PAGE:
Center for Hemispheric Policy Hosts ‘Latin America Economic Forest 2016’

From left, Margaret Myers, program director for China and Latin America at the Inter-American Dialogue; Luisa Palacios, senior managing director and head of Latin American research at Medley Global Advisors; Susan Kaufman Purcell, director of UM’s Center for Hemispheric Policy; and Mauricio Mesquita Moreira, principal economist of the Integration and Trade Sector  at the Inter-American Development Bank.
By UM News

From left, Margaret Myers, program director for China and Latin America at the Inter-American Dialogue; Luisa Palacios, senior managing director and head of Latin American research at Medley Global Advisors; Susan Kaufman Purcell, director of UM’s Center for Hemispheric Policy; and Mauricio Mesquita Moreira, principal economist of the Integration and Trade Sector  at the Inter-American Development Bank.

Center for Hemispheric Policy Hosts ‘Latin America Economic Forest 2016’

By UM News
Economic policies, trade strategies, energy, and China’s expanding presence in the region were among the topics discussed.

The outlook for trade in Latin America remains poor, as intraregional and external trade has declined over the last several years and will likely continue to do so. As such, the region needs to look globally for trade opportunities, beyond the regionally focused Mercosur or the Pacific Alliance, to open new opportunities and boost competitiveness. 

That outlook, provided by Mauricio Mesquita Moreira, principal economist of the Integration and Trade Sector at the Inter-American Development Bank, was one of many viewpoints expressed by a panel of experts Thursday at the University of Miami Center for Hemispheric Policy’s Latin America Economic Forecast 2016 conference.

Held at the Conrad Miami, the symposium also addressed topics such as the changing energy landscape in the region, economic policies to boost growth, and the expanding Chinese presence.

Margaret Myers, program director for China and Latin America at Washington, D.C.-based Inter-American Dialogue, noted that despite slowing trade growth between China and Latin America, the East Asian country continues to broaden its engagement with the region, which covets China’s loans and investments. Although the economic relationship is uneven, both sides see it as a win-win: Latin America is able to export its commodities and have access to investment, while China is able to diversify its sources of agricultural and energy imports, according to Myers.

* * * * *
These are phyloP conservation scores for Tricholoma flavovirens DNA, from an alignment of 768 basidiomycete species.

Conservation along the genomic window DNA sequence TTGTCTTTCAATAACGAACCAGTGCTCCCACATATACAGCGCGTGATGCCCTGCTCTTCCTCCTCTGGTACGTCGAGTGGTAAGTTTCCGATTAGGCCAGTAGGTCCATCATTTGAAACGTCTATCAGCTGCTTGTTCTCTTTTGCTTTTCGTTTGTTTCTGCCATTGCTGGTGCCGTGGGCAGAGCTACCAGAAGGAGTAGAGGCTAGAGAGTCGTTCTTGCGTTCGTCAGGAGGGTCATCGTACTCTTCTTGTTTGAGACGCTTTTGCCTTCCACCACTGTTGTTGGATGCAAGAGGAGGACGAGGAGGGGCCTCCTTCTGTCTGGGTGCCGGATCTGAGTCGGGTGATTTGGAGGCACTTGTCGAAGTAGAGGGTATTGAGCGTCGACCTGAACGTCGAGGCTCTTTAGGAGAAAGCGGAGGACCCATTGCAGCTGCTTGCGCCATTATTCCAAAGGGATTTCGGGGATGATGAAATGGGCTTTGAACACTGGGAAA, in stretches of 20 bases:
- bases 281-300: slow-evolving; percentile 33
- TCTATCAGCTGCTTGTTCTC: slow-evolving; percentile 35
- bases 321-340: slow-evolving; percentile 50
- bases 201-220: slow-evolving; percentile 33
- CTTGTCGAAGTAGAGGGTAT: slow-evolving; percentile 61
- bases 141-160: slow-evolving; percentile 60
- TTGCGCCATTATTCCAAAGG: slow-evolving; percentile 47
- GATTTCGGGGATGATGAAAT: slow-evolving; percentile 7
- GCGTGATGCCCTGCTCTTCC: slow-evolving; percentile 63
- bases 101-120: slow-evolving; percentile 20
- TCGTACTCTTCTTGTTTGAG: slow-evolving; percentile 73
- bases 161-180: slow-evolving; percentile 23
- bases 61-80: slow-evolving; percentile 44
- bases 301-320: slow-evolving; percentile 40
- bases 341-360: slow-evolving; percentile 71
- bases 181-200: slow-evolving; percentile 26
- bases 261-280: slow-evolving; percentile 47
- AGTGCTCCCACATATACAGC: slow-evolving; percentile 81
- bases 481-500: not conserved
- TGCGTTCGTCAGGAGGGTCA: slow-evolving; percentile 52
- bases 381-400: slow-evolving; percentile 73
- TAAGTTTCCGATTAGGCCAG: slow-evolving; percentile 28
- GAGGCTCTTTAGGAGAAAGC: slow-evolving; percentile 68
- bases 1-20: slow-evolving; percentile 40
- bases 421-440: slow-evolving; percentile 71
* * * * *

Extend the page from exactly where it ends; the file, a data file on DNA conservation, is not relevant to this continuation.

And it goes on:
Energy producers in Latin America (Venezuela, Mexico, Brazil, and Colombia) are feeling the effects of the nearly 50-percent decline in oil prices over the past year. The decline, said Luisa Palacios, senior managing director and head of Latin American research at Medley Global Advisors in New York City, will impact all countries in terms of growth, current accounts, and fiscal balances. Falling capital investment by state oil companies due to declining revenue will likely contribute to further declines in oil production.

Experts at Thursday’s conference also provided country-by-country economic forecasts. Manuel Suárez-Mier, an economist in residence at American University’s School of International Service, said Mexico’s economic growth outlook compares favorably with the rest of Latin America. The drop in oil prices has boosted Mexico’s competiveness, and rising labor costs in China have also aided its manufacturing sector, according to Suárez-Mier. While short-term growth will likely remain low, major reforms in the energy and telecommunications sector should further boost growth in the medium-term.

In Brazil, wide-ranging corruption scandals, including one involving the state-owned oil company, Petrobras, has embroiled the administration of recently reelected President Dilma Rousseff. Growth this year will be negative and flat in 2016, predicted Christopher Garman, head of country analysis at the Eurasia Group in Washington, D.C. While the corruption scandal will make governance messy in the short-term, it has the potential to improve corporate governance in Brazil, improving the country’s competitiveness in the long-term, he said.

Joydeep Mukherji, managing director in the Sovereign Ratings Group at Standard and Poor’s, said Colombia and Peru will see lower growth over the next few years due to slowing global growth and falling commodity prices. He noted that both saved gains from the commodities boom and have strong fiscal policy frameworks, and that flexible exchange rates should allow them to adjust to lower growth.